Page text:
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Scott Shreeve, MD

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I'm the CEO of Crossover Health, a patient-centered, membership-based medical group that is redesigning the practice, delivery, and experience of health care. We offer urgent, primary, and online care to our members who can access our technology platform, practice model, and provider network from anywhere and anytime to optimize their health. Email Me



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HIMSS, Part III: Thank you, Mr. Powell (Mr. President?)

Inspiration (ĭn’spə-rāshən) n.

  1. Divine guidance or influence exerted directly on the mind and soul of humankind.
  2. Something that stimulates the intellect or emotions or prompts action or invention.
  3. The quality of inspiring or exalting
  4. The act of drawing in

I have been to HIMSS for the last five years. I have enjoyed the conference more this year than ever before. This is my first year as a non-vendor , and I had a completely different experience. First off, I had none of the stress associated with getting a booth, entertaining clients, pretending I was really engaged in the the 29th demo, or answering the same question for the 33rd time – in a row. Secondly, I was able to purposefully amble the exhibit hall talking to the vendors I was interested in without getting stonewalled or tossed out of the booth for being a “vendor spy”. Finally, I never really appreciated the opportunity to attend the educational or keynote sessions at the show.

I flew in early on Saturday to attend the Physician Symposium, which was an all day event on Sunday. It was an interesting experience, and I got to meet with some of the physician leadership within the healthcare IT world. It was a pretty small group, who have known each other for a long time, and I was interested to see how they attended each others lectures and asked/answered nearly all the questions in the various sessions (it was kinda like, Butch asking Cassidy, “Who are these guys”). I was a little disappointed to see that we spent most of the time talking at the system level (feature/function) and only talking a little at the outcomes level (results/performance). However, it was clear that there is alot going on in healthcare IT right now, and everyone can sense the pulse and energy as we approach the breakthrough point.

Even better than this session has been the keynotes. I already commented on the opening day keynote (which was great for its symbolism more so than its content), but was truly inspired by two follow-on keynotes. First, on Tuesday afternoon in an odd, underpublicized afternoon slot in an obscure room during exhibit hours (conference organizers must’ve been a democrat), former Speaker of the House Newt Gingrich regaled a crowd of 50 or so people with his vision for transforming America. Whether or not you like his politics, the dude gets healthcare. He is all over Michael Porters book on Redefining Healthcare, and espoused a clear strategy for how to adopt values based healthcare in the United States (I had a chance to ask him about how pervasive he sees the adoption of Michael Porter’s concepts when he is on the road – “just beginning too”). He shared personal stories about Hillary, Secretary Leavitt, Jeb Bush, and a host of others influential political leaders and how their views are coalescing around a market driven, consumer empowered, information rich healthcare future. He was funny, candid, authentic, and offered several provocative examples (ie, the Medi-Cruise Line and Medi-Walmart for senior citizens was poignantly hilarious). I was impressed.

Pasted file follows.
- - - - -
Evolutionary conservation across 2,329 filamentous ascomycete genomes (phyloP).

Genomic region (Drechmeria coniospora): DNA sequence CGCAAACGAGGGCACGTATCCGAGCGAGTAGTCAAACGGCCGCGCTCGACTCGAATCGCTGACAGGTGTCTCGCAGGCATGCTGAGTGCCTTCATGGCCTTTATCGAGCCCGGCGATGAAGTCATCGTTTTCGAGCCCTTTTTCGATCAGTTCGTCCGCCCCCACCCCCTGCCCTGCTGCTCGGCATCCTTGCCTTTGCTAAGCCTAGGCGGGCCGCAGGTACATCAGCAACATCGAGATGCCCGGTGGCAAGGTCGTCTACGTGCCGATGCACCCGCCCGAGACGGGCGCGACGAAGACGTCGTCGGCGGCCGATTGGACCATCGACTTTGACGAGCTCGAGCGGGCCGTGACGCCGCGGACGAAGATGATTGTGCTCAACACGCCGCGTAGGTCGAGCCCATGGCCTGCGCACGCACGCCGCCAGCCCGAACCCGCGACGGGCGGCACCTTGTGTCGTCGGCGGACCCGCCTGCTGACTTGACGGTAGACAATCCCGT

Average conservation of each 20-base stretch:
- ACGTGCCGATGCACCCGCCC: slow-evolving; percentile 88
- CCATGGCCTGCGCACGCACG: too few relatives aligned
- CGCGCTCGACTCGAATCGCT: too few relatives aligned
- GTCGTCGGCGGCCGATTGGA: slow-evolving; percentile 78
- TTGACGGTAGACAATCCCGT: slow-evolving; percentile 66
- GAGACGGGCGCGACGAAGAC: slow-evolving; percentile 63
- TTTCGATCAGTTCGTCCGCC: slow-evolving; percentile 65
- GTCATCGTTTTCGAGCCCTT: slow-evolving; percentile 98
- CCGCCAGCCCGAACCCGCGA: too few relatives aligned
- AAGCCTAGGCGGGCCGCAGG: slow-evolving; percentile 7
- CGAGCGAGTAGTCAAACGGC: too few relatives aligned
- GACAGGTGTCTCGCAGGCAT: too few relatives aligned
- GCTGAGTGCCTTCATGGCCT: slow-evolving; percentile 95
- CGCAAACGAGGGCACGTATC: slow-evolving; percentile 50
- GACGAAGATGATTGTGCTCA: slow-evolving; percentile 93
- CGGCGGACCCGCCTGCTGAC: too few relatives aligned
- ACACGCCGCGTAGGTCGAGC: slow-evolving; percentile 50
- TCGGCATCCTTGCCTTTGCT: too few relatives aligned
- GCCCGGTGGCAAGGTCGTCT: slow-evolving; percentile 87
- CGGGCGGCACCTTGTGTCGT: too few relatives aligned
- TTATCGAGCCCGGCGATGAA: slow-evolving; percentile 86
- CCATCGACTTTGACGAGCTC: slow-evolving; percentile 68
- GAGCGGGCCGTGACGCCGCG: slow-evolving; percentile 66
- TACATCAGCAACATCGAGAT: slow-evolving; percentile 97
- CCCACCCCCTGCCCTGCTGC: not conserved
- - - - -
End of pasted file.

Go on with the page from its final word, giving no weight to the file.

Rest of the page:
Today, in the huge auditorium filled to capacity, I was totally “drawn in” by former Secretary of State, General Colin Powell. Whoa. The dude was a statesman. He walked into a thunderous standing ovation, and proceeded to tell inspiring story after funny after motivational after entertaining after educational after political after healthcare after military after everydaycommonman after oneofthemostpowerfulmenintheworld story for 90 solid minutes. Never looked at a note, didn’t use a slide, never got near the podium, never got distracted, and never stopped talking (only to applause). He was warm, genuine, self-deprecating, and flat out inspiring.

His message was obtusely about leadership – how leadership is really about inspiring followership (“if only out of curiosity”). That a leader must convey a clear goal, that a leader must have moral influence, physical courage, and completely ethical behavior. A leader doesn’t motivate (which requires constant external effort), but rather a leader inspires (creates internal self-effort). He told us, or should I say reminded us, why we are all proud to be American’s – its all about V A L U E S. Values are worth fighting for, values are what make our country unique, and our collective core values are what will help our country face the challenges of the 21st century with confidence.

Inspirational leadership – exactly the type of person that I would love to vote for in office. So, General Powell, when do we get to call you, Mr. President?

One comment on “HIMSS, Part III: Thank you, Mr. Powell (Mr. President?)

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